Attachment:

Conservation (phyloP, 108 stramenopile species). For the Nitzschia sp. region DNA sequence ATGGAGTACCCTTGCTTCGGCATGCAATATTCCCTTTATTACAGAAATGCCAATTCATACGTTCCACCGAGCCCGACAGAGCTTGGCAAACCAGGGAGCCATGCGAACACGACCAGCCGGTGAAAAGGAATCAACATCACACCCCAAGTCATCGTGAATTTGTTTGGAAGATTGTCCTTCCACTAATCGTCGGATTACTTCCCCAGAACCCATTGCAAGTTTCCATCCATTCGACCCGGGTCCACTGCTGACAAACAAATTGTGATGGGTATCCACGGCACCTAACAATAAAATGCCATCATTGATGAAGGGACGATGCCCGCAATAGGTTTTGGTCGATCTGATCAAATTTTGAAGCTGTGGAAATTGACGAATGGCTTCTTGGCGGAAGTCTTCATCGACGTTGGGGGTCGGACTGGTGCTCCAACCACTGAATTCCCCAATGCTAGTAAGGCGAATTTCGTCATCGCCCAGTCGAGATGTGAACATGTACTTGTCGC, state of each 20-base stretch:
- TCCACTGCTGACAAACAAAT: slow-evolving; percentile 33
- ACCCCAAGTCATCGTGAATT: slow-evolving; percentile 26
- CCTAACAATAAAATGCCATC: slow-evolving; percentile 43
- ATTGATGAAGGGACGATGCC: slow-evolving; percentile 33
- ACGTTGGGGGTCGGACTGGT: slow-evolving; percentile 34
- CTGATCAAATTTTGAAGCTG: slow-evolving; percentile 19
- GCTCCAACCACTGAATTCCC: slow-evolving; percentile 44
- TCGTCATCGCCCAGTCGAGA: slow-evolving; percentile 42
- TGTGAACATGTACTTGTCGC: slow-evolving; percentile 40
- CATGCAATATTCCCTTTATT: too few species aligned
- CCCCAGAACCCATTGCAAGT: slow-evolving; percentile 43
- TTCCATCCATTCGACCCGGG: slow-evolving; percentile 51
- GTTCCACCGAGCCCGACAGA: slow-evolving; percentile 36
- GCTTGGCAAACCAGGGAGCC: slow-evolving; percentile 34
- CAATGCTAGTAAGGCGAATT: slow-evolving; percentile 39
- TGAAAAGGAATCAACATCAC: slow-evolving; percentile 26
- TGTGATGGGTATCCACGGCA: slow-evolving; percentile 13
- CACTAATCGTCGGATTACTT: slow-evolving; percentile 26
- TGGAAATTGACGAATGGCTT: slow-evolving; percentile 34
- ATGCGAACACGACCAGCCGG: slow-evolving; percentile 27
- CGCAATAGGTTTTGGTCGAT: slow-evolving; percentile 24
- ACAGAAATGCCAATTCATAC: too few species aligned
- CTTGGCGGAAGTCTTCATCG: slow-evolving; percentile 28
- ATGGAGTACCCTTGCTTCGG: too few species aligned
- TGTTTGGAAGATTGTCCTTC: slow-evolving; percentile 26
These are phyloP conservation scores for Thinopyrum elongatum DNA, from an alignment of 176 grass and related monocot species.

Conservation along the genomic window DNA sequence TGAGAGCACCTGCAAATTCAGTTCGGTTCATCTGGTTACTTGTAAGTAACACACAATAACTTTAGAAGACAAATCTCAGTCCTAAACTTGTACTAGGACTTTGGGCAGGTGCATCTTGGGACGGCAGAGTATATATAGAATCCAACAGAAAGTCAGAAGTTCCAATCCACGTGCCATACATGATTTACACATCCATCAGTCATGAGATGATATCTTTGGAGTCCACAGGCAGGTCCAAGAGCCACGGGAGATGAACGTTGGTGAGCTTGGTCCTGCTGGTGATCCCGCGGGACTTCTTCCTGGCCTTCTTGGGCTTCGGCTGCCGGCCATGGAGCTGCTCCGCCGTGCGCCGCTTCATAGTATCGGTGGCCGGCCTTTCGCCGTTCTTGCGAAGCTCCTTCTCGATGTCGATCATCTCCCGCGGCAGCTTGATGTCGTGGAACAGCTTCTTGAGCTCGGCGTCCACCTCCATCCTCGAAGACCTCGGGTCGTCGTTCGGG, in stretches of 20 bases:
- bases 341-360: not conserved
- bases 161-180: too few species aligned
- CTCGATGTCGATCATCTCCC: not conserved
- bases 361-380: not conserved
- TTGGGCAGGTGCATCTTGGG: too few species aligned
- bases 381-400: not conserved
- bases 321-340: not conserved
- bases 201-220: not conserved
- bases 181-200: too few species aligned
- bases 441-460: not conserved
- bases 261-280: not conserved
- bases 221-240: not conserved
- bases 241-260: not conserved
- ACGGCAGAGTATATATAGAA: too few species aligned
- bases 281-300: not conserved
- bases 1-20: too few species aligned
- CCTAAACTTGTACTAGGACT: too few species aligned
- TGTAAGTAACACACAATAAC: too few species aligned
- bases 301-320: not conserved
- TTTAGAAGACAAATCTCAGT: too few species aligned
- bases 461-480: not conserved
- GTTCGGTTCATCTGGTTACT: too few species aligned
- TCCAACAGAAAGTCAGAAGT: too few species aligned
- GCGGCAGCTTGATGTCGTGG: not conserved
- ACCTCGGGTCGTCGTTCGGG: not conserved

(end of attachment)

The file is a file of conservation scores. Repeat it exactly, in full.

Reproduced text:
Conservation (phyloP, 108 stramenopile species). For the Nitzschia sp. region DNA sequence ATGGAGTACCCTTGCTTCGGCATGCAATATTCCCTTTATTACAGAAATGCCAATTCATACGTTCCACCGAGCCCGACAGAGCTTGGCAAACCAGGGAGCCATGCGAACACGACCAGCCGGTGAAAAGGAATCAACATCACACCCCAAGTCATCGTGAATTTGTTTGGAAGATTGTCCTTCCACTAATCGTCGGATTACTTCCCCAGAACCCATTGCAAGTTTCCATCCATTCGACCCGGGTCCACTGCTGACAAACAAATTGTGATGGGTATCCACGGCACCTAACAATAAAATGCCATCATTGATGAAGGGACGATGCCCGCAATAGGTTTTGGTCGATCTGATCAAATTTTGAAGCTGTGGAAATTGACGAATGGCTTCTTGGCGGAAGTCTTCATCGACGTTGGGGGTCGGACTGGTGCTCCAACCACTGAATTCCCCAATGCTAGTAAGGCGAATTTCGTCATCGCCCAGTCGAGATGTGAACATGTACTTGTCGC, state of each 20-base stretch:
- TCCACTGCTGACAAACAAAT: slow-evolving; percentile 33
- ACCCCAAGTCATCGTGAATT: slow-evolving; percentile 26
- CCTAACAATAAAATGCCATC: slow-evolving; percentile 43
- ATTGATGAAGGGACGATGCC: slow-evolving; percentile 33
- ACGTTGGGGGTCGGACTGGT: slow-evolving; percentile 34
- CTGATCAAATTTTGAAGCTG: slow-evolving; percentile 19
- GCTCCAACCACTGAATTCCC: slow-evolving; percentile 44
- TCGTCATCGCCCAGTCGAGA: slow-evolving; percentile 42
- TGTGAACATGTACTTGTCGC: slow-evolving; percentile 40
- CATGCAATATTCCCTTTATT: too few species aligned
- CCCCAGAACCCATTGCAAGT: slow-evolving; percentile 43
- TTCCATCCATTCGACCCGGG: slow-evolving; percentile 51
- GTTCCACCGAGCCCGACAGA: slow-evolving; percentile 36
- GCTTGGCAAACCAGGGAGCC: slow-evolving; percentile 34
- CAATGCTAGTAAGGCGAATT: slow-evolving; percentile 39
- TGAAAAGGAATCAACATCAC: slow-evolving; percentile 26
- TGTGATGGGTATCCACGGCA: slow-evolving; percentile 13
- CACTAATCGTCGGATTACTT: slow-evolving; percentile 26
- TGGAAATTGACGAATGGCTT: slow-evolving; percentile 34
- ATGCGAACACGACCAGCCGG: slow-evolving; percentile 27
- CGCAATAGGTTTTGGTCGAT: slow-evolving; percentile 24
- ACAGAAATGCCAATTCATAC: too few species aligned
- CTTGGCGGAAGTCTTCATCG: slow-evolving; percentile 28
- ATGGAGTACCCTTGCTTCGG: too few species aligned
- TGTTTGGAAGATTGTCCTTC: slow-evolving; percentile 26
These are phyloP conservation scores for Thinopyrum elongatum DNA, from an alignment of 176 grass and related monocot species.

Conservation along the genomic window DNA sequence TGAGAGCACCTGCAAATTCAGTTCGGTTCATCTGGTTACTTGTAAGTAACACACAATAACTTTAGAAGACAAATCTCAGTCCTAAACTTGTACTAGGACTTTGGGCAGGTGCATCTTGGGACGGCAGAGTATATATAGAATCCAACAGAAAGTCAGAAGTTCCAATCCACGTGCCATACATGATTTACACATCCATCAGTCATGAGATGATATCTTTGGAGTCCACAGGCAGGTCCAAGAGCCACGGGAGATGAACGTTGGTGAGCTTGGTCCTGCTGGTGATCCCGCGGGACTTCTTCCTGGCCTTCTTGGGCTTCGGCTGCCGGCCATGGAGCTGCTCCGCCGTGCGCCGCTTCATAGTATCGGTGGCCGGCCTTTCGCCGTTCTTGCGAAGCTCCTTCTCGATGTCGATCATCTCCCGCGGCAGCTTGATGTCGTGGAACAGCTTCTTGAGCTCGGCGTCCACCTCCATCCTCGAAGACCTCGGGTCGTCGTTCGGG, in stretches of 20 bases:
- bases 341-360: not conserved
- bases 161-180: too few species aligned
- CTCGATGTCGATCATCTCCC: not conserved
- bases 361-380: not conserved
- TTGGGCAGGTGCATCTTGGG: too few species aligned
- bases 381-400: not conserved
- bases 321-340: not conserved
- bases 201-220: not conserved
- bases 181-200: too few species aligned
- bases 441-460: not conserved
- bases 261-280: not conserved
- bases 221-240: not conserved
- bases 241-260: not conserved
- ACGGCAGAGTATATATAGAA: too few species aligned
- bases 281-300: not conserved
- bases 1-20: too few species aligned
- CCTAAACTTGTACTAGGACT: too few species aligned
- TGTAAGTAACACACAATAAC: too few species aligned
- bases 301-320: not conserved
- TTTAGAAGACAAATCTCAGT: too few species aligned
- bases 461-480: not conserved
- GTTCGGTTCATCTGGTTACT: too few species aligned
- TCCAACAGAAAGTCAGAAGT: too few species aligned
- GCGGCAGCTTGATGTCGTGG: not conserved
- ACCTCGGGTCGTCGTTCGGG: not conserved